The three French masters of Art Nouveau and Art Deco glass were Rene Lalique (1860-1945), Emile Galle (1846-1904) and the brothers Antonin (1864-1930) and Auguste Daum (1853-1909).
Thirty of their masterpieces are exhibited through the end of this month at Shanghai Liuli Art Museum. The show is titled "Glass from a Distant Land - The Work of Three French Houses."
Galle, Lalique and Daum are renowned worldwide as the most influential representatives of glass art in the 19th and 20th centuries.
Born in 1846, Galle was a master of Art Nouveau and its themes from nature. Art was his canvas for intricate carvings and layers of color depicting butterflies, flowers, grass, trees and other subjects. He was awarded a gold medal at the 1889 Paris Exhibition.
Rene Lalique, born in 1860, created the world's first perfume bottle in 1908 and is sometimes called the Father of the Perfume Bottle.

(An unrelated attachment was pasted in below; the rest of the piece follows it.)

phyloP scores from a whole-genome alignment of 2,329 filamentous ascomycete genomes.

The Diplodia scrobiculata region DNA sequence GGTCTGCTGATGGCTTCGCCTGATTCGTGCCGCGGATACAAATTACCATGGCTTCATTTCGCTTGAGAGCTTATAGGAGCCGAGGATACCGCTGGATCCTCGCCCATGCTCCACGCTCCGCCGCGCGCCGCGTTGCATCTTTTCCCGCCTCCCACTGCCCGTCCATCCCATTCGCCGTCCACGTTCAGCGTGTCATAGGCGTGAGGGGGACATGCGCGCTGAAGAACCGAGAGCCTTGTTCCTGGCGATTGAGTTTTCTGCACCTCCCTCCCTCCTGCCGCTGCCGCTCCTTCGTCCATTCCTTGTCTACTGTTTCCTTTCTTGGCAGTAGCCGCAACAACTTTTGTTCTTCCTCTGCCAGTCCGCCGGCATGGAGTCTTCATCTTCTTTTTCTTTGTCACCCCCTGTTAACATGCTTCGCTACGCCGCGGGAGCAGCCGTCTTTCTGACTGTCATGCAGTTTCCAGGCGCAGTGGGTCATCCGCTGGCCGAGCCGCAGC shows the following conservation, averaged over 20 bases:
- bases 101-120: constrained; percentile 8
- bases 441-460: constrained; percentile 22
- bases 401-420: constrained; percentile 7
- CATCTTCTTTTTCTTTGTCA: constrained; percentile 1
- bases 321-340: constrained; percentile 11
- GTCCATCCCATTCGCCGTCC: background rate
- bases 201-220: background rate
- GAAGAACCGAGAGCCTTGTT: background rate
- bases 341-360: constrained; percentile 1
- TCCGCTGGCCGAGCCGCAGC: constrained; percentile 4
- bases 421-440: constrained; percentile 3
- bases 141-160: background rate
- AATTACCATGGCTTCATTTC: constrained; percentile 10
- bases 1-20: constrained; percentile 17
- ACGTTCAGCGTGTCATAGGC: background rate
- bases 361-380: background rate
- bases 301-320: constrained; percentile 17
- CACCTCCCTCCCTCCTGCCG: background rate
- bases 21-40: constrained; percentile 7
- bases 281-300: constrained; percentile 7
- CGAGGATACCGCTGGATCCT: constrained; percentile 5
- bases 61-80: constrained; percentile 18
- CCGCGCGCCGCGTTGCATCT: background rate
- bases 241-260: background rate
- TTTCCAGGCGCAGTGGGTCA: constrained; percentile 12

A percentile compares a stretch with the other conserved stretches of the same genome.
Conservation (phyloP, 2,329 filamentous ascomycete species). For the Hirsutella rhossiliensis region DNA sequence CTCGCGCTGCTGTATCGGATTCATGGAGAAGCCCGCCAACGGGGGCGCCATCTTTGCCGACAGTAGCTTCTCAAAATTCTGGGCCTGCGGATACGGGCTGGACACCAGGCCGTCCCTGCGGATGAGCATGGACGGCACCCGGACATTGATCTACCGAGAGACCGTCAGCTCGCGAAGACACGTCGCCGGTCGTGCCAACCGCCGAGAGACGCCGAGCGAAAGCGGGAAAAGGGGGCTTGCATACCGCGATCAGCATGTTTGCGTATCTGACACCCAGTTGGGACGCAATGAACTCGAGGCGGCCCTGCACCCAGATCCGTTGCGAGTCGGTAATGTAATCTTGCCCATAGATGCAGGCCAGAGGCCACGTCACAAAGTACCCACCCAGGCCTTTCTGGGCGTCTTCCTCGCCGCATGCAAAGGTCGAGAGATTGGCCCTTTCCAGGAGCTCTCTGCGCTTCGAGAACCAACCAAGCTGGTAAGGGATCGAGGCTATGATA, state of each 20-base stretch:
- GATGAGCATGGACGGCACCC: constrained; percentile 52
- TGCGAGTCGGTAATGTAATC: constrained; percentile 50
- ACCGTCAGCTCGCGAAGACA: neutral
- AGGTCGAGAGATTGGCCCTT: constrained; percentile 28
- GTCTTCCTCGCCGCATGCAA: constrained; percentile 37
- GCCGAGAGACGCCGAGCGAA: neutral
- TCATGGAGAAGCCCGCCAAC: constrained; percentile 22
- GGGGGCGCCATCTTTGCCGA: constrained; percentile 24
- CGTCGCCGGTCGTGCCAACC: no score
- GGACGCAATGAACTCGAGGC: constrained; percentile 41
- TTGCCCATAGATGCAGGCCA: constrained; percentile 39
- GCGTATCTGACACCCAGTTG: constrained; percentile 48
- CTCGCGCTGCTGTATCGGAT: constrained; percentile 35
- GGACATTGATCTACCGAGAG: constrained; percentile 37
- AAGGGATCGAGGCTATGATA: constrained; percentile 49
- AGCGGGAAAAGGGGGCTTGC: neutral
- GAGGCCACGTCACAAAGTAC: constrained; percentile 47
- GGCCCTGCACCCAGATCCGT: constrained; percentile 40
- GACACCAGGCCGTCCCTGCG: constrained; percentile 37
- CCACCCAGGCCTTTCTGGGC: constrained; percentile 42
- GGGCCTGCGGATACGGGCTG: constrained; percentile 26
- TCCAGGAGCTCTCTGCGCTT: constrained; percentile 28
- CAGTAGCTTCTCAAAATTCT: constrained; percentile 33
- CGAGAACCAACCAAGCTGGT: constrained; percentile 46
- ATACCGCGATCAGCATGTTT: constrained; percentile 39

Early in 1929, he designed the crystal carvings on the corridor and banquet hall for the Peace Hotel in Shanghai, today the Fairmont Peace Hotel. It is said that this work today is worth half the hotel itself. Lalique, previously a jewelry designer, focused on small details, capturing fine lines and colors on glass.
Jean Antonin Daum, born in 1864, rediscovered the ancient Egyptian technique of pate-de-verre in glass and crystal-making.
A separate exhibition in Levant Art gallery features glass art from the Czech and Slovak republics titled "iGlass 2012 - Czech Glass Sculptures." Curated by Bert van Loo, a famous Dutch artist working with glass, the exhibition features 21 glass sculptures created by eight glass artists from the Czech Republic and Slovak Republic.